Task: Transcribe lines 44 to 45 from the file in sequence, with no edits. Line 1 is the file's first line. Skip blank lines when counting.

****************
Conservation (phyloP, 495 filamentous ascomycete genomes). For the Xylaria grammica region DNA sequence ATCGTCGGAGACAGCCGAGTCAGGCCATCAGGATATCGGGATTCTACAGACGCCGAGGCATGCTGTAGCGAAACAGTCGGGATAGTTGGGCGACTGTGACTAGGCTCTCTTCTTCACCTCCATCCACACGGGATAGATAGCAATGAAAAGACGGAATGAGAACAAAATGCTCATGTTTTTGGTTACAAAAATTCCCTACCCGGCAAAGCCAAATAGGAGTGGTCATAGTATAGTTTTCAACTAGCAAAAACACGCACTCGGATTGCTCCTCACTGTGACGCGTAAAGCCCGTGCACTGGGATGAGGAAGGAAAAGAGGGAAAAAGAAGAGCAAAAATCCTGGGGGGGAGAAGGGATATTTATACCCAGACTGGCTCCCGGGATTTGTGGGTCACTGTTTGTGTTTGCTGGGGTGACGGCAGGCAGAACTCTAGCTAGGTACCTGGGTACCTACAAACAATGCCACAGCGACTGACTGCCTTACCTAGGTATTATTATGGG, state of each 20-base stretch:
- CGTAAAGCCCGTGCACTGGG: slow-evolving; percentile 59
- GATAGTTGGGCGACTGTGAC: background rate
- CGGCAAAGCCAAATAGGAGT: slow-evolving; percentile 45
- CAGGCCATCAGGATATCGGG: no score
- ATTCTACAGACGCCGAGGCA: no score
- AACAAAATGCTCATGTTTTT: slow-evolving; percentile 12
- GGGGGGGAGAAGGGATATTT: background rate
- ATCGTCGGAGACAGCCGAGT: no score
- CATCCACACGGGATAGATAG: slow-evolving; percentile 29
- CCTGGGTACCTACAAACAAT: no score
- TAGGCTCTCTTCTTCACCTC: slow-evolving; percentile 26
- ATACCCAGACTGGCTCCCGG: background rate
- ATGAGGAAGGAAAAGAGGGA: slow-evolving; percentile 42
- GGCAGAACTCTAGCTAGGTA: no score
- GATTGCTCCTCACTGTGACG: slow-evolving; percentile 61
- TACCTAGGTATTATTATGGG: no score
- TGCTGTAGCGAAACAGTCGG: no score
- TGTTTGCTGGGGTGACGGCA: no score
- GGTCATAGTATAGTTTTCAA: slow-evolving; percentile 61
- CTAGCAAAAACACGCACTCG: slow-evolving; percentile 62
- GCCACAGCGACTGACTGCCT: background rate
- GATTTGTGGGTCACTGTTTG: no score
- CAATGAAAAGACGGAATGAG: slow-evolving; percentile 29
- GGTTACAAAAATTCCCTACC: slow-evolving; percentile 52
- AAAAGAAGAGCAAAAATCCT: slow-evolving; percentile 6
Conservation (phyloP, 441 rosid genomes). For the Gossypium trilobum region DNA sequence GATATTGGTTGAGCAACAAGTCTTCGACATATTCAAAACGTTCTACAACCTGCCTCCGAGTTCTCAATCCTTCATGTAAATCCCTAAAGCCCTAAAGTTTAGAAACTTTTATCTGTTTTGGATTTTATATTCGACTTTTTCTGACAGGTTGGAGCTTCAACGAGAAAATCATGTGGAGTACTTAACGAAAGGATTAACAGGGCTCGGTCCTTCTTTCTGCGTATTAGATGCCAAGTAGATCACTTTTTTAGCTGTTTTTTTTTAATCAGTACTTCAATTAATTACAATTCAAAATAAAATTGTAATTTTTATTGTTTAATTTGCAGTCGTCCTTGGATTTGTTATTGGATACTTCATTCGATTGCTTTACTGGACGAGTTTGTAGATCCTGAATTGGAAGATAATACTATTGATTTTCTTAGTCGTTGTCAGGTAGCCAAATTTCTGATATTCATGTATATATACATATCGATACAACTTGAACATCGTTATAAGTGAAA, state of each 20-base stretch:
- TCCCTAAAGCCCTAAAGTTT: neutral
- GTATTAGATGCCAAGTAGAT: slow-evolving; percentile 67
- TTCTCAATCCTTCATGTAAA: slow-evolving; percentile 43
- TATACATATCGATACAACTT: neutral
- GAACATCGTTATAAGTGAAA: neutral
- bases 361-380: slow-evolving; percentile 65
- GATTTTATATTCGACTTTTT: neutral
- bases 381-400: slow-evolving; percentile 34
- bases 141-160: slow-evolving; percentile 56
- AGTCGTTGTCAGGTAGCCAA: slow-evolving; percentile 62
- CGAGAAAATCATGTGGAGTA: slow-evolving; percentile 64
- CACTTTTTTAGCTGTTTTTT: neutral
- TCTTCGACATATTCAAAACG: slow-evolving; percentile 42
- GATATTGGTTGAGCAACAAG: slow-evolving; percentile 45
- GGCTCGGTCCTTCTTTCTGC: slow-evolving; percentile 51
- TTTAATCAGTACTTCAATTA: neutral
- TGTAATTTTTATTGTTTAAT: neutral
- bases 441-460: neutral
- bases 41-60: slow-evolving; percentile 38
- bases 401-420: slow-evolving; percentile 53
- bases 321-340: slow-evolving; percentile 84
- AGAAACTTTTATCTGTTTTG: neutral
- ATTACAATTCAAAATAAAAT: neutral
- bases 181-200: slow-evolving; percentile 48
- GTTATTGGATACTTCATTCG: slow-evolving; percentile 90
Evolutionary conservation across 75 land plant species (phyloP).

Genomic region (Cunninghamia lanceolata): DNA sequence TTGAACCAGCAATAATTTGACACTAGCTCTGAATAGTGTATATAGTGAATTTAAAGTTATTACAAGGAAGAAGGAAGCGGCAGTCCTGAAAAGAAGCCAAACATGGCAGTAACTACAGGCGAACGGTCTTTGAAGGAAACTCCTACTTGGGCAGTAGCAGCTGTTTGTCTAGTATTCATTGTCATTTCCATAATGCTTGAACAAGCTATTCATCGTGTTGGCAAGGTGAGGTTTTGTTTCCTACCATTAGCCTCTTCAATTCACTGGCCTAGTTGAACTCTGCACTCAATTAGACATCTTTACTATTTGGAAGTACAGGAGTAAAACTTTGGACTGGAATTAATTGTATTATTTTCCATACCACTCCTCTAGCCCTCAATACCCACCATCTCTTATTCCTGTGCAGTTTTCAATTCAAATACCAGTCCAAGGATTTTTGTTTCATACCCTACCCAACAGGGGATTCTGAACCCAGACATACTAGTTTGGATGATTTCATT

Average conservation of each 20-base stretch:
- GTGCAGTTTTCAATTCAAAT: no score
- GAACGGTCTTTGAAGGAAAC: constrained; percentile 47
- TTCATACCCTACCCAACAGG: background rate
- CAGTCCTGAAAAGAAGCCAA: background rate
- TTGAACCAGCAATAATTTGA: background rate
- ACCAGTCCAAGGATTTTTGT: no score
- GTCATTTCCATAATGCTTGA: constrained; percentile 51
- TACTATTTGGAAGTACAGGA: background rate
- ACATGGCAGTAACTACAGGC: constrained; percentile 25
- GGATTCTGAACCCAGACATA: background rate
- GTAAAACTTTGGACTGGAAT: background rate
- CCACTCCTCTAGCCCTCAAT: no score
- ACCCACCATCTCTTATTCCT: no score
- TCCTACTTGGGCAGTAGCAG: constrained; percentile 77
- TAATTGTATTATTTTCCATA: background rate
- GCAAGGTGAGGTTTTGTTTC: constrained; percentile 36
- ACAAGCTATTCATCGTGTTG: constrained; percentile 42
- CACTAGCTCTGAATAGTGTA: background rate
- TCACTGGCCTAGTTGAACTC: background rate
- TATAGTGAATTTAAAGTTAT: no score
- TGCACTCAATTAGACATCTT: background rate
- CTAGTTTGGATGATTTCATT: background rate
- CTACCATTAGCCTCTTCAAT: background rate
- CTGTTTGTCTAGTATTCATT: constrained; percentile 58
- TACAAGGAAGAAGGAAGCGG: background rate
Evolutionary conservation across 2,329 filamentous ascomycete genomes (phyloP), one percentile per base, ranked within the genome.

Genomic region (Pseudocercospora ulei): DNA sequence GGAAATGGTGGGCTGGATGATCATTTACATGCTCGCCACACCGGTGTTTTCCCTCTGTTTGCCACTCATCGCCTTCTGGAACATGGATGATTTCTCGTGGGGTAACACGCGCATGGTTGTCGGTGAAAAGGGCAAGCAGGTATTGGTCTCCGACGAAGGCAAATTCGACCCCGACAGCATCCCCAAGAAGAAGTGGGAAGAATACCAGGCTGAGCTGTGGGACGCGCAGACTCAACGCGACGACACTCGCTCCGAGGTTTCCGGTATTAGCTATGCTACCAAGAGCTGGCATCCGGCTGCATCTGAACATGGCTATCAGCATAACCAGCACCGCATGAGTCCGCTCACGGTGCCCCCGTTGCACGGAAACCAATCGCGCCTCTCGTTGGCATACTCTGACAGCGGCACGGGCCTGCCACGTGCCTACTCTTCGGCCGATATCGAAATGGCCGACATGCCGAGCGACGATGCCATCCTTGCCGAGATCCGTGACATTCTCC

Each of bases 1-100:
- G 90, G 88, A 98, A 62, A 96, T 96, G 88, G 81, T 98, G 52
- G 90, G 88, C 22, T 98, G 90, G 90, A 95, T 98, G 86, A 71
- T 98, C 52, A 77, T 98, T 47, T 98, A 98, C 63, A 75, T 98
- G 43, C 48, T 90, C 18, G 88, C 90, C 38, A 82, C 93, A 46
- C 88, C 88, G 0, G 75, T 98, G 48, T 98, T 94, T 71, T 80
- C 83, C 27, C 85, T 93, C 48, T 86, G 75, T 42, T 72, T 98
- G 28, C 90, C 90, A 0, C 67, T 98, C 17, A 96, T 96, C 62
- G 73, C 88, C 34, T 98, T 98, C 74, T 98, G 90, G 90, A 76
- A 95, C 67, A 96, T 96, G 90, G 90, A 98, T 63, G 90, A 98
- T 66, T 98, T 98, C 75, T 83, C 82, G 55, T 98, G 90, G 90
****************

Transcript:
- TGTAATTTTTATTGTTTAAT: neutral
- bases 441-460: neutral